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3.75 out of 5 skulls

Possession His Best Deceit

There aren’t too many albums (let alone demos) out that make you feel as though you’re throat, head and shoulders are actively being mauled by the Devil’s own personal horde of rabid, Satanic pitbulls. But that’s exactly what we’ve got here with this four track, aural thrashing from Belgium’s Possession.

His Best Deceit brings three original tracks and a Sepultura cover to the blasphemous dinner table in a surge of bestial black metal that is raw, aggressive and, at its best moments, ghastly. I don’t like to throw around the word “grim” all that often in describing black metal, but fuck me if this shit ain’t just that. From the onset of opener “Intro – Possession” (and it’s theatrical though a bit predictable opening minute and a half), this four piece are hell bent on delivering some seriously old-school, vicious black metal as grimly and as violently as possible.

The aforementioned intro eventually gets under way with a short-lived, but steady build-up before letting loose those hungry as fuck pitbulls that Satan’s been starving, awaiting your arrival. The music is all over the place as animalistic drum work dominates, echoing screams and swirling guitars. This demo is pretty clean, but still sounds as though it were recorded in someone’s basement — an effect which only maximizes the songs’ appeal.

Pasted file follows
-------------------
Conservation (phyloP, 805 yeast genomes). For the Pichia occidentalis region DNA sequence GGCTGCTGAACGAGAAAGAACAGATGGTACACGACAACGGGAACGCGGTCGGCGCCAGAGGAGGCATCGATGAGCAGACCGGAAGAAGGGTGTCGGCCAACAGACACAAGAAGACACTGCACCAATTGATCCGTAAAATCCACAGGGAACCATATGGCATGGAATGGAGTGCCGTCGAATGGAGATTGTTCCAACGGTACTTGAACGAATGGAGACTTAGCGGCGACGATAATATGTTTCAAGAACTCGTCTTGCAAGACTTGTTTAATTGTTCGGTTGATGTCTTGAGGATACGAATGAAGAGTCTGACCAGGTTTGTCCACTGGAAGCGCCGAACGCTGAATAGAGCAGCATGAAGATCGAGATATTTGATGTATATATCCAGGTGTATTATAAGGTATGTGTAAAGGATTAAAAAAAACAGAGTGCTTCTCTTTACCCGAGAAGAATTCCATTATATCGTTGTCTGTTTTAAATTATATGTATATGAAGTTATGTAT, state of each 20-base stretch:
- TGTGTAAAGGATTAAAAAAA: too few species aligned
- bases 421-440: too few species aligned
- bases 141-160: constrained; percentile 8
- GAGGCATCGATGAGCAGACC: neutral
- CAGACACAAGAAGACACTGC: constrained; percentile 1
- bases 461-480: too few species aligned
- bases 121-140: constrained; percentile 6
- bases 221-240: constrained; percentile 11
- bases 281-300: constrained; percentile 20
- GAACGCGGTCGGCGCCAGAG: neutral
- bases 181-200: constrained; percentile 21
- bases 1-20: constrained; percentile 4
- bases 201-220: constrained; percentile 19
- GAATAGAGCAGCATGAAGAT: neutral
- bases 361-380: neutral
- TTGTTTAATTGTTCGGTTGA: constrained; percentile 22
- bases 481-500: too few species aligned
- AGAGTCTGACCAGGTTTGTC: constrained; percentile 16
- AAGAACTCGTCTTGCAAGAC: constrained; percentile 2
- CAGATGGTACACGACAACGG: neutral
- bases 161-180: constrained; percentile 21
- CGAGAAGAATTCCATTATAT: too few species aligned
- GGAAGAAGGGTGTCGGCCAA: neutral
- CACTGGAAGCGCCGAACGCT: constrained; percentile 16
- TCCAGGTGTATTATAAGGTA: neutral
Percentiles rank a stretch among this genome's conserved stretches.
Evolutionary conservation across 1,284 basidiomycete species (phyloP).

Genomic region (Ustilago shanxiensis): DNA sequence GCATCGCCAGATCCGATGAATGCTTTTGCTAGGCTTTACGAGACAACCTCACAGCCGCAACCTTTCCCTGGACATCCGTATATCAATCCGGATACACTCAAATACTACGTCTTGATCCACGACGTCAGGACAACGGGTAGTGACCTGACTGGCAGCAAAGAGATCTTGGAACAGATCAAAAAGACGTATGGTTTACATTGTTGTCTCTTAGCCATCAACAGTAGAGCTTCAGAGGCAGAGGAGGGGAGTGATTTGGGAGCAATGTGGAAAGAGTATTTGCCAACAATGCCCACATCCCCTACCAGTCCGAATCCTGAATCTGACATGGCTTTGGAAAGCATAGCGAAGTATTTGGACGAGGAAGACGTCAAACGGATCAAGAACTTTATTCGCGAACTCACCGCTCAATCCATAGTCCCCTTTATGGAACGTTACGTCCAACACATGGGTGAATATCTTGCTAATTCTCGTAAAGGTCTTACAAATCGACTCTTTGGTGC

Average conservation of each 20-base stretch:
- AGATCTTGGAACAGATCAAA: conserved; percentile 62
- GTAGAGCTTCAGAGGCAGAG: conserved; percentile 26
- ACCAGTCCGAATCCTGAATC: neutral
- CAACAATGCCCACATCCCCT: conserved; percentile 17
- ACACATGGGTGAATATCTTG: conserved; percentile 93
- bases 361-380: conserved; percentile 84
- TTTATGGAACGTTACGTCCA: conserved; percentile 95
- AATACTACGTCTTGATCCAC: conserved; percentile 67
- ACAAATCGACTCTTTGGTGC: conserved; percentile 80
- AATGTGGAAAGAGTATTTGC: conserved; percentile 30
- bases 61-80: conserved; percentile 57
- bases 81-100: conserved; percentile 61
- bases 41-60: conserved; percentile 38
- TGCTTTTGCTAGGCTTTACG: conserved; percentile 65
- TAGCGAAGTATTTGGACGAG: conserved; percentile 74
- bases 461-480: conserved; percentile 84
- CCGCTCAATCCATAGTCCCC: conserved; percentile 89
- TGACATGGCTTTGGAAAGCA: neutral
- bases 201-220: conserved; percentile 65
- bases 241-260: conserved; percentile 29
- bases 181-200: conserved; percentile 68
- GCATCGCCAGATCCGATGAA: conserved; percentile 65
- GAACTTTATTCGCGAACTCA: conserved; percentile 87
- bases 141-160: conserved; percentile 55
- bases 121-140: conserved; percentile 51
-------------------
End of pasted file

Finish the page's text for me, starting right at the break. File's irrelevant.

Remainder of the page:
As vicious as the demo’s opener was, “The Truth of Cain” makes it look like a cheerful nun out for a walk in the park. This song is as grimey and as fueled with hatred as you can find. Rabid blasts, churning guitars and the frantic, echoey screams combine for a sound that is almost overwhelming. As aggressively single-minded as these guys may seem, they do realize the even the most vitriolic of fans even need a break every now and again. While this song is full-throttle, it does slow about half way through for a sick lead to come out and play and for you to catch your breath before those pitbulls come around for another attack.

The title track is a churning well of seething hatred and is about as off-kilter as the guys get with their original material. It’s a song that will is loose, sometimes messy, but still 100% addictive in the band’s levels of energy and vehemence. It also leads in nicely to the unrelenting cover of Sepultura’s “Necromancer,” which may be one of the most unhinged takes on the song that I’ve ever heard.

Demos are usually pretty damn raw and His Best Deceit is no exception, but the album’s uncompromising delivery and grimness only make it that much more appealing. I’d like to see what these guys are capable of with a little more maturation and time in a proper studio. For now, this is a pretty kick ass offering.

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